Teach us how to set up bank accounts, pay bills and budget. This is the request from a group of young people in Wales.
They want to make changes to the curriculum and implement a more practical education system.
Sophie Bishop, 16, led the group from Monmouthshire, on their campaign to introduce lessons which focus on life skills not yet taught in schools.
‘We want to improve curriculum for life and how it is taught because we feel it is not taught correctly and isn’t preparing us for our futures,’ explained Sophie. ‘We want to learn about areas such as dealing with stress and looking after your physical and mental health. We also want to learn about sexual health because we don’t feel it’s covered as much as it should be.’
The group worked with Fixers to create a film titled ‘Life Lessons’ to share their views on what subjects they want added to the curriculum.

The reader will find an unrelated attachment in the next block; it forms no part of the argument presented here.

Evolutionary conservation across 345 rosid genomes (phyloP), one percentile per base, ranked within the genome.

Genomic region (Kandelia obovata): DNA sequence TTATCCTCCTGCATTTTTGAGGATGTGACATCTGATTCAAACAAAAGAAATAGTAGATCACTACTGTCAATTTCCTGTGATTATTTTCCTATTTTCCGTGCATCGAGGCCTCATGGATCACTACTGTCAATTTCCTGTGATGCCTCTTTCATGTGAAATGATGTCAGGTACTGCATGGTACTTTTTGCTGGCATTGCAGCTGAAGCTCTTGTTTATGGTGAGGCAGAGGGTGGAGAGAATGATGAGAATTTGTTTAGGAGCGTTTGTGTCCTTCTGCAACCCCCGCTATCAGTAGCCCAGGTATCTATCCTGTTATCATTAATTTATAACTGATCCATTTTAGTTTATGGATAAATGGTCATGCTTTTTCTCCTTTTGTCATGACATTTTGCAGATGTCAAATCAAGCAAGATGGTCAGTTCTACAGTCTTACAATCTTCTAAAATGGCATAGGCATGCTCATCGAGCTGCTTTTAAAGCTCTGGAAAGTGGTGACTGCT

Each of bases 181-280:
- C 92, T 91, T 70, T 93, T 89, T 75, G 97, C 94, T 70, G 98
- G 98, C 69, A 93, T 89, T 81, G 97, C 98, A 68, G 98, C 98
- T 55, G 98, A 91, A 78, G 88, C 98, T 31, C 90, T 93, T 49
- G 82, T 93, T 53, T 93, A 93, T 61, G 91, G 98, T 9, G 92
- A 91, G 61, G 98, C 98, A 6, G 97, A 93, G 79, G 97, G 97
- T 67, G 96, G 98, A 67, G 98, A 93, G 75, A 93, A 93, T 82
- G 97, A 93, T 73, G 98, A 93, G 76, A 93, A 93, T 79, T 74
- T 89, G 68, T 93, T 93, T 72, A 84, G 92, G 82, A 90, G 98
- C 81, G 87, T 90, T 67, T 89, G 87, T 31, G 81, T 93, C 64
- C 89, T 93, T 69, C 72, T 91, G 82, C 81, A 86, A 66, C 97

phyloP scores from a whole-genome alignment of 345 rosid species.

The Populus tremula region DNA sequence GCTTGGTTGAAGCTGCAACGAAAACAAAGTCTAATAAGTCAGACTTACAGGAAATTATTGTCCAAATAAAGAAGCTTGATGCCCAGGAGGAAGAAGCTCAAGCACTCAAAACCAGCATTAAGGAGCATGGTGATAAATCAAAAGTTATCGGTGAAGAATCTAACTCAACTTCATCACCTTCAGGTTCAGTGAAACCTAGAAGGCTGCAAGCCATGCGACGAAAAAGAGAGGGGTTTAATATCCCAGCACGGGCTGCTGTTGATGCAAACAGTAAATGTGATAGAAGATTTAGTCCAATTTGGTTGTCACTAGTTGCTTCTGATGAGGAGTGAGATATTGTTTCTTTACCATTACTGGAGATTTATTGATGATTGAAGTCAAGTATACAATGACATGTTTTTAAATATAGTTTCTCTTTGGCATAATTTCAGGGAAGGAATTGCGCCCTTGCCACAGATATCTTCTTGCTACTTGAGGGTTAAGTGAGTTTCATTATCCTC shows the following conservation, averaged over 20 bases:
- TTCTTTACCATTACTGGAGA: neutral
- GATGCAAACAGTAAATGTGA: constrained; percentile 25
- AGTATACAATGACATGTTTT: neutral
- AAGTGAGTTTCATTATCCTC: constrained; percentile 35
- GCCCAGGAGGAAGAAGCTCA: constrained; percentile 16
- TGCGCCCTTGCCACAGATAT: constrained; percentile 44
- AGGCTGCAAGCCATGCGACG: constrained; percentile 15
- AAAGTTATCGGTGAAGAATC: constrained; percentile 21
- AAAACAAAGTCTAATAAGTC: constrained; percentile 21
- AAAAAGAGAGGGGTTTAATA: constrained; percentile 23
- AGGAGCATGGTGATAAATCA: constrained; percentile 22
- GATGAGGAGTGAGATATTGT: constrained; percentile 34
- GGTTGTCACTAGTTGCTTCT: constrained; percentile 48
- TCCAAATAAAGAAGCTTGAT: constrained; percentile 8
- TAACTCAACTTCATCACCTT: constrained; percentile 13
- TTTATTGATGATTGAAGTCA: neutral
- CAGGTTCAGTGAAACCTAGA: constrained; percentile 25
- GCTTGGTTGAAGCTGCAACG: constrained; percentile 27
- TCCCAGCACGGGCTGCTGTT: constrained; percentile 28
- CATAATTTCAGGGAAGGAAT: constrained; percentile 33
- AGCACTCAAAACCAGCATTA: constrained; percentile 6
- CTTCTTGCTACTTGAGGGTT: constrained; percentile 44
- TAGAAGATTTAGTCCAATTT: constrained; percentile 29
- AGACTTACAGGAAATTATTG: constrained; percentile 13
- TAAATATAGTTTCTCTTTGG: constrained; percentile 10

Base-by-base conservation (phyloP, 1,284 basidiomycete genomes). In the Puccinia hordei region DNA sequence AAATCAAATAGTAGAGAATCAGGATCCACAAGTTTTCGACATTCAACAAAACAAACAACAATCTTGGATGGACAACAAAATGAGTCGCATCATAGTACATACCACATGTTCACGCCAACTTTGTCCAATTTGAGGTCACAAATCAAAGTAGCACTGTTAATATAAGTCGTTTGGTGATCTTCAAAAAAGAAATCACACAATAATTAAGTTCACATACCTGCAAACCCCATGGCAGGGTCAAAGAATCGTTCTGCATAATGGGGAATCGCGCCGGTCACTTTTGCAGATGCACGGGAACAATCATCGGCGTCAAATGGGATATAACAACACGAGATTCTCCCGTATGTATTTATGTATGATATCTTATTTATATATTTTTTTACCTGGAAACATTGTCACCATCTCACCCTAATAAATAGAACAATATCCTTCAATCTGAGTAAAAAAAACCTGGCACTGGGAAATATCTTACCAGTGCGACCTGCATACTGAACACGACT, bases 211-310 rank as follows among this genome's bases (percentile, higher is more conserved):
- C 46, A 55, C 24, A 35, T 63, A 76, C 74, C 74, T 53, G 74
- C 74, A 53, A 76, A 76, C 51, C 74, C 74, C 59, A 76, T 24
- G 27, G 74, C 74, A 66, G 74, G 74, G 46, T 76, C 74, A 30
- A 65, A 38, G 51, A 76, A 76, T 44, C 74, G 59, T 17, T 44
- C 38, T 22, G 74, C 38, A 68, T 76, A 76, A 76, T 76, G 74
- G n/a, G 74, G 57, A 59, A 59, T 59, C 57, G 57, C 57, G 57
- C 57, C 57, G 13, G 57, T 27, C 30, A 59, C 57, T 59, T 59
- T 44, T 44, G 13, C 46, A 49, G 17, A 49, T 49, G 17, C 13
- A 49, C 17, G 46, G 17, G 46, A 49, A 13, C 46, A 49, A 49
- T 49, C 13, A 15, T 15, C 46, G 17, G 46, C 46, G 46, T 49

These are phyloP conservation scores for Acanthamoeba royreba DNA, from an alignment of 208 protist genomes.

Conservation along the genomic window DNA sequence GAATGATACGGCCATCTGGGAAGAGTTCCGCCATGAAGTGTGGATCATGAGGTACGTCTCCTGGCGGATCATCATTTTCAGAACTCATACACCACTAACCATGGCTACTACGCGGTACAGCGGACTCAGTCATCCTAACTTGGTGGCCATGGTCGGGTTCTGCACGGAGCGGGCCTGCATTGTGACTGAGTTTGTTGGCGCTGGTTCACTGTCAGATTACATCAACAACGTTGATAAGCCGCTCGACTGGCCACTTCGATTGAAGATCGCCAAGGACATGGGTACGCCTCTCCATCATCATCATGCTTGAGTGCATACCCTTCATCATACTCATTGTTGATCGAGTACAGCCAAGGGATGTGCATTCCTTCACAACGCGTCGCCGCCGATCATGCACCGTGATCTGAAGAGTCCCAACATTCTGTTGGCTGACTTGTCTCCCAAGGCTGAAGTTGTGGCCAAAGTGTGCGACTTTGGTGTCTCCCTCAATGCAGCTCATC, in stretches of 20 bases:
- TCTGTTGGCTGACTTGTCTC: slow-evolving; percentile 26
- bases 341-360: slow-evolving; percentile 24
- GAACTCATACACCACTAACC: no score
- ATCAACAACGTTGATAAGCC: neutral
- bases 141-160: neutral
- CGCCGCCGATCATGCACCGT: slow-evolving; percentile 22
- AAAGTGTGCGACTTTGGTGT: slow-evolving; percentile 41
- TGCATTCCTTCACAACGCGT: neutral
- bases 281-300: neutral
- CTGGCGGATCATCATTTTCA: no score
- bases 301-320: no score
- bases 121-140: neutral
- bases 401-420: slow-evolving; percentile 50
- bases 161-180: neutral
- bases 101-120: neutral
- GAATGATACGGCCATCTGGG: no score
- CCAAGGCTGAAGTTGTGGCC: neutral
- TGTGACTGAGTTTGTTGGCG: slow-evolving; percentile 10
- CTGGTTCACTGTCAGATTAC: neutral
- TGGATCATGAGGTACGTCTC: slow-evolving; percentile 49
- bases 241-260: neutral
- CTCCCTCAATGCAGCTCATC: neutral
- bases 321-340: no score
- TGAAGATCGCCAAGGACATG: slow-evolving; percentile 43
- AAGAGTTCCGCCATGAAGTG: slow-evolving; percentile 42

These extra lessons include teaching young people how to set up a bank account, budgeting, mortgages, politics and preparing for future job interviews.
Sophie added: ‘These lessons would be helpful for young people to succeed in the future and would give them more confidence going into adult life.
‘It gives young people more independence from an earlier age.’
Sutton Trust Surveys completed by students, teachers and employers by Sutton Trust found 88 per cent of young people, 97 per cent of teachers and 94 per cent of employers said life skills are the same or more important than academic qualifications.
‘We feel there should be specific staff for different lessons who are experts in their field so future generations can go forward in life with the essential skills they need to succeed,’ explained Sophie.
‘Every young person we have spoken to has agreed with our views. We all just want to feel more confident becoming adults rather than relying on our parents for support.’